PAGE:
15 Jul The secret to innovation is hidden in the details.
I picked up this book by Safi Bahcall because our “loonshot,” COMRADITY, is a place for nurturing big ideas.
But there’s more to successful innovation than just a space, a gong, and a happy buddha. And there’s much more to Safi’s book.
Bahcall describes a new kind of leadership – a gardener rather than a rockstar. A matured Steve Jobs who acknowledged the need to explore what came after the iPod, but didn’t lead the project. Someone who plants seeds for a team of experts to cultivate.
Safi demonstrates that the secret to really big innovation is hidden in the details rather than more familiar “short” stories, the retrospective case studies that skip over the roller coaster ride through trial and error and draw a straight rising line from beginning to end.
In Loonshots, How to Nurture The CRAZY IDEAS that Win Wars, Cure Diseases, and Transform Industries, Safi Bahcall’s detailed stories from past innovations reveal the value of taking the time to learn more than the superficial analysis of most innovation books today.
The details reveal the back story. The back story is the context that gives clarity to why something happened. “The why” is just as important as “the what.”
Here’s a quick example of my own to demonstrate the value of learning “the why.” When my grandfather turned 100, a local television reporter came to interview him. Born in 1889, as we all know, many really big innovations happened during his lifetime. So you may be as surprised as I was by his take on the single biggest. He answered: the forward pass.
My grandfather played college football at the same time that many were calling for the abolition of college football. College kids were literally dying to play from the violence of ground game tactics. That’s why coaches started exploring new tactics like the forward pass. Instead of being abolished, college football became the seed to what is now the National Football League. https://www.smithsonianmag.com/history/the-early-history-of-footballs-forward-pass-78015237/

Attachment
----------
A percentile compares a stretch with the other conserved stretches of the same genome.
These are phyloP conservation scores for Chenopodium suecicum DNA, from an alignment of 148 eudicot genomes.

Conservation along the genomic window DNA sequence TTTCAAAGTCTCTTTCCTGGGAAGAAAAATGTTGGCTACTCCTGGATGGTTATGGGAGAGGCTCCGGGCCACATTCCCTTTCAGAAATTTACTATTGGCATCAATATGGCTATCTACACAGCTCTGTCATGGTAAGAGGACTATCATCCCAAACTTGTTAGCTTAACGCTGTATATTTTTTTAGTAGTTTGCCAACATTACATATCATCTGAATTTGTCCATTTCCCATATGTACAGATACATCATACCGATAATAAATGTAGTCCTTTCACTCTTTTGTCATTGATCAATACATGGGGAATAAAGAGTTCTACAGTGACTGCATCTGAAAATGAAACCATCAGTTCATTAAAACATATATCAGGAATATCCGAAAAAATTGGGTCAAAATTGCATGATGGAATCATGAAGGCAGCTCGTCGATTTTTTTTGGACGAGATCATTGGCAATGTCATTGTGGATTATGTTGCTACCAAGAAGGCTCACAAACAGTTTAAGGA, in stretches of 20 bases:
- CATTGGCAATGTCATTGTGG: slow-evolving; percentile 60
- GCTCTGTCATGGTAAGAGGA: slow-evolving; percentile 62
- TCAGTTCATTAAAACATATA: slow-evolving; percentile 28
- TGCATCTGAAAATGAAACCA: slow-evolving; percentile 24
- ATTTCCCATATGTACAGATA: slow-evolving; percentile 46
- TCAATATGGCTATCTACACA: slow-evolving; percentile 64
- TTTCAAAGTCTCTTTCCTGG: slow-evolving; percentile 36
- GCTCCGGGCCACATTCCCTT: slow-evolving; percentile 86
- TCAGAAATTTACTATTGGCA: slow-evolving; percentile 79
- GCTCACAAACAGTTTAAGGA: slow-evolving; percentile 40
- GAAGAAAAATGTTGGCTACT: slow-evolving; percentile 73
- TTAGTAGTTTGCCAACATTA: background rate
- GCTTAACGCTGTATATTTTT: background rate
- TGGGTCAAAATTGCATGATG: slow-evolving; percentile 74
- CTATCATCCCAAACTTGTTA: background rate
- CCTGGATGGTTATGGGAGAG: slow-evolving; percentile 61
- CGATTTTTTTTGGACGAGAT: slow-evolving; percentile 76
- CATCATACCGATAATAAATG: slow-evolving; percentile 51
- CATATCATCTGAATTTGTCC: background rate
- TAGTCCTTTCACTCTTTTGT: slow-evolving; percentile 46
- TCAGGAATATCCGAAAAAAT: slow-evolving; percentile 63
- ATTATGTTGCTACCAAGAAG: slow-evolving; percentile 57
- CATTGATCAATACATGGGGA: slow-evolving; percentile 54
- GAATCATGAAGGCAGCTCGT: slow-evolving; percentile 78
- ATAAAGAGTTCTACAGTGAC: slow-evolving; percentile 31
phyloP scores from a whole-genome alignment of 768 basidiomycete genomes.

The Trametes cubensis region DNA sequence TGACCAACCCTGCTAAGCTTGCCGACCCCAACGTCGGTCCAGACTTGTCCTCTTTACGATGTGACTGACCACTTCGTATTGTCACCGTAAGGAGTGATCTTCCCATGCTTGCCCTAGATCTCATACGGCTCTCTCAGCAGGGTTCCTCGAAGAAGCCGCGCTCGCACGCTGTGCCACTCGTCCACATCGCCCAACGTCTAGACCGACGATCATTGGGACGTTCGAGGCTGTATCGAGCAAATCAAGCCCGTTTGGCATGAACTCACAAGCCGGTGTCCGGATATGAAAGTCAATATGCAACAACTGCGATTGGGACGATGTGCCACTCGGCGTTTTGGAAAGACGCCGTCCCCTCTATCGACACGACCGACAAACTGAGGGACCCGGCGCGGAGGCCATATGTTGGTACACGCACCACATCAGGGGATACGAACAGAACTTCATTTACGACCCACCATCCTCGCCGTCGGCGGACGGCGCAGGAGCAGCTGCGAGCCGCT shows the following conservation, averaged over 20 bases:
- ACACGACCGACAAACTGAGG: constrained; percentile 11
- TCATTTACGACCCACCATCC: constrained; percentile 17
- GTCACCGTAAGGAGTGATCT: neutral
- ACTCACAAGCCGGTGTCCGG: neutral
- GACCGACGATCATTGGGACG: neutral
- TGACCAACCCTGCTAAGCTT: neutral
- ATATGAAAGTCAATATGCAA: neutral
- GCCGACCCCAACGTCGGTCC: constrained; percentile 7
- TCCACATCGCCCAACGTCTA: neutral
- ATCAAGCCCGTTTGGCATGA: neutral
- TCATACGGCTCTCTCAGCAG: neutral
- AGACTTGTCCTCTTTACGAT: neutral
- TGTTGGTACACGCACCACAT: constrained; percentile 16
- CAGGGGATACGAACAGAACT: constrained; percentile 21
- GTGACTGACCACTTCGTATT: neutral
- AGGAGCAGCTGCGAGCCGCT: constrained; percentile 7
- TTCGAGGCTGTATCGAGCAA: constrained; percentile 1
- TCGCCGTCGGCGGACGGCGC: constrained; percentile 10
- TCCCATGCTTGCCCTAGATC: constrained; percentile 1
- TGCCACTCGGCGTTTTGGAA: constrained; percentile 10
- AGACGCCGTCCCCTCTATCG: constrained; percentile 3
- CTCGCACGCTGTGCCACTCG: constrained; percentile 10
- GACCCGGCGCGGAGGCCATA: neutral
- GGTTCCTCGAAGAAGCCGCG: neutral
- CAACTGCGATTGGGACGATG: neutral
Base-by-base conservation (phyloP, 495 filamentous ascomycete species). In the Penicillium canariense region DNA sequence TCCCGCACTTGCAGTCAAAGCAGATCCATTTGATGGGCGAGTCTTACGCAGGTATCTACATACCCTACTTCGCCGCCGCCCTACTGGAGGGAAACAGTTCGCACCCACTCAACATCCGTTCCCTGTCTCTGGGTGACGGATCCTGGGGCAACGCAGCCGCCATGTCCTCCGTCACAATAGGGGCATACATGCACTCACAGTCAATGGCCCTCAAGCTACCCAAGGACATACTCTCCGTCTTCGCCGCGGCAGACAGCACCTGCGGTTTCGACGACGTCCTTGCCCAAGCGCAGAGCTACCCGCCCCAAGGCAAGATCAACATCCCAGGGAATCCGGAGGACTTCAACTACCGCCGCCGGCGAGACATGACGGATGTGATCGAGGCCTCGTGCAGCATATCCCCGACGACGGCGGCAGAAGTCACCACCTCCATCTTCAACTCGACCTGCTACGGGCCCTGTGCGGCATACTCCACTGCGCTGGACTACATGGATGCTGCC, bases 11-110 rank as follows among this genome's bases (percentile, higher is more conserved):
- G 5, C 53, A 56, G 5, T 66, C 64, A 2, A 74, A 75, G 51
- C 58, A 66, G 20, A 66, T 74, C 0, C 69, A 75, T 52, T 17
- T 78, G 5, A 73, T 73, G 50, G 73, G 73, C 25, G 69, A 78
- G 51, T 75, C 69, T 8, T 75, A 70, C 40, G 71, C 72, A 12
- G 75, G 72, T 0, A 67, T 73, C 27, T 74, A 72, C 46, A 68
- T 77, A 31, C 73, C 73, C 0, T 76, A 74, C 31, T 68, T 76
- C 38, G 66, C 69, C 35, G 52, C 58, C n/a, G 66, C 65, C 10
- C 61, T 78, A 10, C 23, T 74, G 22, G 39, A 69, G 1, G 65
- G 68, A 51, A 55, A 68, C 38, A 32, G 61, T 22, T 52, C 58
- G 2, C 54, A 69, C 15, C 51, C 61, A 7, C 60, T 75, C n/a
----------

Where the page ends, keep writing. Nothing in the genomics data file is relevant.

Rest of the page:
If we just looked at “the what” – Coach Pop Warner’s Indian’s .647 winning record, number of yards and points gained by the forward pass over the ground game – we’d think that college football grew into a business simply because of the stats. But if that innovation hadn’t also reduced the violence of the college sport, football may have been abolished before it had a chance to become a multi-billion dollar business.
Understanding “the why” offers an insight for the National Football League, even today. While pro players aren’t dying to play, the brain injuries they have sustained have a lasting deleterious impact, a regrettable, unacknowledged “human capital burn rate” behind a very profitable business. How could the game be innovated to preempt this vulnerability? One consideration is to look at the financial incentives that motivate players to risk their personal safety and health.
Safi poses a question that no one has answered yet. Could an incentive structure re-balance a system that has gotten out of whack.
What would change if business innovators were incentivized differently?
Leaders could be incentivized to take the time to cultivate of seeds into big ideas.
Teams of equals could be incentivized to share information and invent solutions to the “false fails” that innovators without entrepreneurial persistence have left behind.
Team members could be motivated to contribute their individual expertises into one big innovation that realizes so much more than the sum of the individual parts.
And the unacknowledged human capital burn rate supporting the few very profitable unicorn innovators would be mitigated.
The unanswered question is how to construct incentives to motivate a leader to plant a seed with a clear vision of “why” and for a team of equals to take the time, share expertise, and persist to combine what they know into something none of them could do alone.